Background. Oral diseases are amongst the costliest in Australia. Oral Health expenditure is the sixth highest health cost and accounts for 7% of total allocated health expenditure ($3.4 billion). Decreased productivity, days lost at work and school increase the community burden. According to the Australian Institute of Health and Welfare 2011, ~49% of Australian children aged 6 had caries experience in their deciduous teeth and this is rising. The aetiology of dental caries involves a complex interplay of individual, behavioural, social, economic, political and environmental conditions, and there is renewed interest in genetic predisposition. The ongoing Griffith University Birth Cohort Study provides a valuable opportunity to investigate genetic and acquired risk factors by examition of enrolled children and their parents. Objectives. To quantify risk factors for dental caries in a population of Queensland children: social; environmental; behavioural; physiological and inherited. Methods. The Oral Health Sub-study began in November 2012 by examining mothers and their 6 year old children, these being the first (2006) birth cohort: examition of subsequent years is progressing. Detailed questionire data of families is available and new primary data on knowledge, attitudes and practices towards oral health are gathered. Height, waist circumference and stride length of mother and child are measured. They are weighed with an electronic Bio-Impedance balance, thereby recording body fat, body water and body mass index. Caries is scored using the Intertiol Caries Detection and Scoring system (ICDAS II, 2007). Saliva is collected for physiological measures and D extracted for genetic studies. A pilot of the latter concentrates on potential epigenetic markers of risk based on methylation sequencing on the Roche SeqCap Capture platform. Results. Results of the first 52 mother/child dyads shows significant correlations between the child's caries experience and the mother's level of salivary Mutans Streptocci (p=0.01), mothers' caries experience (p=0.01) and mothers' BMI (p=0.05). Conclusion. The correlations found so far between materl and child oral health indicators and disease experience give confidence in the protocol, justifying the search for genetic influences.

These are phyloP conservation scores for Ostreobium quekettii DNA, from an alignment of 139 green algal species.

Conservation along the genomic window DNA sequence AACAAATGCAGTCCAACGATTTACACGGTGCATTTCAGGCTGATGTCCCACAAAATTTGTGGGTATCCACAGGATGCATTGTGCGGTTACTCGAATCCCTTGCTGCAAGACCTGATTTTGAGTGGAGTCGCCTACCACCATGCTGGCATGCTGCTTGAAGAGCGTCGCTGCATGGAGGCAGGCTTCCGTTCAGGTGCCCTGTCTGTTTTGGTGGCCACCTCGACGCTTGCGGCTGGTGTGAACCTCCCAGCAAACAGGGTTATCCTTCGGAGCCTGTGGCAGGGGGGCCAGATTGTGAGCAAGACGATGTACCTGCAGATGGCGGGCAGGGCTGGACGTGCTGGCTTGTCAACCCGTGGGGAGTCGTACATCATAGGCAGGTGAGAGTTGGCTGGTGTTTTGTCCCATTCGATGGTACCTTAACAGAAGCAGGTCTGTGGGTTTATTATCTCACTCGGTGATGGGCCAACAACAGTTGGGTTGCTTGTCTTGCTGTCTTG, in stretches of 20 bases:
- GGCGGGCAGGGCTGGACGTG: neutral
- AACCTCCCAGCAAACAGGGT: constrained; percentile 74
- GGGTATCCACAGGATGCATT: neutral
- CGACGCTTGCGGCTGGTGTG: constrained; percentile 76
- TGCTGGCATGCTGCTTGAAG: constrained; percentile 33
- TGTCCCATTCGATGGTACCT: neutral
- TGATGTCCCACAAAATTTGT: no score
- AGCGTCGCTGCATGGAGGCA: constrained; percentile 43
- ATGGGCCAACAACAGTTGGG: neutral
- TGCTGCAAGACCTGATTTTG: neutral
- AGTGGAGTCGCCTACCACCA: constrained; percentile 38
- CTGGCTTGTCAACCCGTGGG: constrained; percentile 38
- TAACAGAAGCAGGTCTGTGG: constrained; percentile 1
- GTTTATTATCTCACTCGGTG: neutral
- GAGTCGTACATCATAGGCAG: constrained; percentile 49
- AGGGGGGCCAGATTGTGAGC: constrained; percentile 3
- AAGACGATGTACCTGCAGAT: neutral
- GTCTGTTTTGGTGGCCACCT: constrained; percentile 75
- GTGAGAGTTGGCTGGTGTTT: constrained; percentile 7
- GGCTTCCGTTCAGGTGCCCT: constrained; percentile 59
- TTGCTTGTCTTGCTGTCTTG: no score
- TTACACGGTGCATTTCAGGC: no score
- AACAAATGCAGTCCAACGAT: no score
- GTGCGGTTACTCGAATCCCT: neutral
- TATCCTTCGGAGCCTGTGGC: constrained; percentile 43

Presented at Conferences

  • IADR - Australian/New Zealand Division. (2014)